who's interested, etc. The league grows to twelve players and
then fourteen, and then two more people want in, but the others
who already belong to the league are already complaining about
how thin the talent has been spread. So the league reorganizes
itself into two separate conferences with two separate drafts.
One of the beauties of this arrangement is that the two different
conferences do not have to organize themselves along identical
lines. One conference can have an auction; the other can have
a traditional serpentine draft. Between waiver wire activity,
injuries, and the unpredictability of the NFL, both conferences
will end up sending competitive teams to the playoffs. I speak
from experience on that point. Even if all the best FFers are
concentrated in one conference and all the neophytes are in the
other, both conferences will send competitive teams to the playoffs.
Here is a model:
| West Division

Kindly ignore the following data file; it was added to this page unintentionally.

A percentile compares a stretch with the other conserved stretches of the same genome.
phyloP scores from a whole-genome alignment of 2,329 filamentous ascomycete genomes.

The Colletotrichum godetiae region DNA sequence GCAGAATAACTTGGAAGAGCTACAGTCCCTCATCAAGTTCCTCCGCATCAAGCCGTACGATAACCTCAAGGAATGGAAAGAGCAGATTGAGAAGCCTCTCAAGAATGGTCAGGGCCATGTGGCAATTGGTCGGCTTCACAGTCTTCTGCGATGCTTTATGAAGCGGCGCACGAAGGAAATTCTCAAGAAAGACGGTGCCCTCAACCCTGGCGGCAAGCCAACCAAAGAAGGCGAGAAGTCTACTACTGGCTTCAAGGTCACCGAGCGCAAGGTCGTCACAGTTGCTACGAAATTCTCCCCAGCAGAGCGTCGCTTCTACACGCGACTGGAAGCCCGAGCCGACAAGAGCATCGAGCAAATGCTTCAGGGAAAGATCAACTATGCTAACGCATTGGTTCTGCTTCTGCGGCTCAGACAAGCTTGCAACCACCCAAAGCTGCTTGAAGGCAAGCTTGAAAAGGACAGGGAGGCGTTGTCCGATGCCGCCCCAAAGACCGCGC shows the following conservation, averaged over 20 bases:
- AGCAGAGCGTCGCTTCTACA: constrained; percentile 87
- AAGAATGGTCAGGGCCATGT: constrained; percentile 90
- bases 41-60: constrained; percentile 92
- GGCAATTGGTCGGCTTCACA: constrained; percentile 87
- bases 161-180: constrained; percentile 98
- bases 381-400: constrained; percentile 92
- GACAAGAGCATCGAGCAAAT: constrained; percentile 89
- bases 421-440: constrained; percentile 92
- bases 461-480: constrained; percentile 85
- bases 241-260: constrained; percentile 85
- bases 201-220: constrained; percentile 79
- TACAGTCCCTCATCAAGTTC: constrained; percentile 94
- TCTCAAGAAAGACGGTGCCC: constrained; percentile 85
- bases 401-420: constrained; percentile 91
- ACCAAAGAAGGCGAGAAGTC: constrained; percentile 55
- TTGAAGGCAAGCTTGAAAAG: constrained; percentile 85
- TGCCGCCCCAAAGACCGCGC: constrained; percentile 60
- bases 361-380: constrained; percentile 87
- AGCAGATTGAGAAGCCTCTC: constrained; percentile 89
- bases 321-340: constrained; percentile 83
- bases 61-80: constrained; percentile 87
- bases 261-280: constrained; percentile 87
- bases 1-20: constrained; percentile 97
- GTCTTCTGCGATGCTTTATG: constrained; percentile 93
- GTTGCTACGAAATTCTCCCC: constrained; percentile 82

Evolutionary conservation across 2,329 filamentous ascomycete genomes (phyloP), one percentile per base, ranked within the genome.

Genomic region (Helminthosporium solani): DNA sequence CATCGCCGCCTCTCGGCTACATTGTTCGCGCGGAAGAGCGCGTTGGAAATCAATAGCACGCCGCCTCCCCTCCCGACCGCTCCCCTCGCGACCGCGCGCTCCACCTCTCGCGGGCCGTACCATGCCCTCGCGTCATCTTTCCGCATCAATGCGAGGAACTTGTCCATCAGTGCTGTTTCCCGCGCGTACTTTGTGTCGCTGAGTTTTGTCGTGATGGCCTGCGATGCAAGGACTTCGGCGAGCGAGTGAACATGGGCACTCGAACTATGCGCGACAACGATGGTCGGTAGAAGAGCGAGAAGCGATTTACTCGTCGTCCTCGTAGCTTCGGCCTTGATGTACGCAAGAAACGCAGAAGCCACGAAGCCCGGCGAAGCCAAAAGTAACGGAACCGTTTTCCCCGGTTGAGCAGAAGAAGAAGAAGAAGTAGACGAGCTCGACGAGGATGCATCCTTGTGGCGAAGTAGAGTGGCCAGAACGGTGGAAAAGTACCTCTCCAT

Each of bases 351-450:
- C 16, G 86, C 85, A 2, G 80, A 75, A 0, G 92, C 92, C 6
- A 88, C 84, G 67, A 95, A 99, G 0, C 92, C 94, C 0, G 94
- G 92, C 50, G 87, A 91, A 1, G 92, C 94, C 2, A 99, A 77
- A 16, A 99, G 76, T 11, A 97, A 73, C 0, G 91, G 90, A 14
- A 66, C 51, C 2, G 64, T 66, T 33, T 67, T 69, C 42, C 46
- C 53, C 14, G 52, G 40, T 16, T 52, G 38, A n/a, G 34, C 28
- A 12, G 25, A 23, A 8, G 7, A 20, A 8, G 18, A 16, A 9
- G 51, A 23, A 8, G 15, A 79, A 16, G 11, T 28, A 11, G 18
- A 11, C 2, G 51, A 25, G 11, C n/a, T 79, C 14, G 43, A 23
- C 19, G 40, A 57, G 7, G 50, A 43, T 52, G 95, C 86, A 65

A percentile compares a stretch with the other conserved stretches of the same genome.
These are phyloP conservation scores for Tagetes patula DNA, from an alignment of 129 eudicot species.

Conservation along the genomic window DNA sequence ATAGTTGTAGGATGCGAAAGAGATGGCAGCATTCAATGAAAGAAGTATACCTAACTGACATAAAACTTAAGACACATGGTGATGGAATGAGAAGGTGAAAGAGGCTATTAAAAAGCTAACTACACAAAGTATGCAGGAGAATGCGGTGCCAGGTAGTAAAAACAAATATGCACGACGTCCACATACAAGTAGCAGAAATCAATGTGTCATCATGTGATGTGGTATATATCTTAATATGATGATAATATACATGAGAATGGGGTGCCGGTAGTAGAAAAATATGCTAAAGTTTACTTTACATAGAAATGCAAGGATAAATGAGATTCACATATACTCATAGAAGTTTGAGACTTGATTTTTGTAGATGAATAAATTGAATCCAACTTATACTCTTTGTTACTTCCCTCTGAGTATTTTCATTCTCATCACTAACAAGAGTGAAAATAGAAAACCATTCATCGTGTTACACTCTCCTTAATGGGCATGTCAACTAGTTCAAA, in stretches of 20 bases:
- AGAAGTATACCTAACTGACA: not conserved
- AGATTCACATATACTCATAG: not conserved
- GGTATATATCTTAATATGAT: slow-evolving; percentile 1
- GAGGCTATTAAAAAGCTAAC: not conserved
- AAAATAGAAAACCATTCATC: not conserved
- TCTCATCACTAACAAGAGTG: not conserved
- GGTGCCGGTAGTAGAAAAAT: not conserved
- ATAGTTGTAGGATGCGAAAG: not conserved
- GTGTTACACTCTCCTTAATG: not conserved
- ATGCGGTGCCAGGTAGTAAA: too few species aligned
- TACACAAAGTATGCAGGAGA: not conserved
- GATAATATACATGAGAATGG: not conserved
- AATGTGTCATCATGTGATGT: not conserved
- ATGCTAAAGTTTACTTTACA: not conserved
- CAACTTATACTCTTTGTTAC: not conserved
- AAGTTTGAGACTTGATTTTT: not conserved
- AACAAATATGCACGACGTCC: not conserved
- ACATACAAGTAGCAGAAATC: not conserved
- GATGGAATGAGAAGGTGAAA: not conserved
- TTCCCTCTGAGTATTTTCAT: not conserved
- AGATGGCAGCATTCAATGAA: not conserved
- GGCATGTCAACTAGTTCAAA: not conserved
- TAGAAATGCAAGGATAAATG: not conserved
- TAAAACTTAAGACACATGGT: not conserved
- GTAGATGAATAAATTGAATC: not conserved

|| East Division
| North Division
|| South Division
If you play in a points-only league, then your difficulties are
pretty much over once you've organized the conferences. But since
Gordon asked about the way to handle scheduling in head-to-head
leagues, I'll say a bit on that point.
For the sake of this example, let's say that our sixteen-team
league intends to have its Super Bowl (rightly or wronglythat's
a different column!) in Week 17. In that case, a simple way to
arrange the schedule would be to have all the teams in each division
play each other twice (six games); they would also play each team
in the other division in their own conference once (four games);
and to round out their regular season, they would play all of
the teams from a single division in another conference once (four
Each conference would send two division champs and one wildcard
to the playoffs. The team with the best record from each conference
would sit out the first week (Week 15) with a bye. In week 16,
the teams with the bye would face the winners of the preceding
week's match-up from their own conferences. The winners of those
games would advance to a Super Bowl in Week 17.
To clarify, let's follow Team A through a season in a multiple-conference
league. In Weeks 1-3, Team A plays divisional rivals B, C, and
D. In Weeks 4-7, Team A plays intra-conference rivals E, F, G,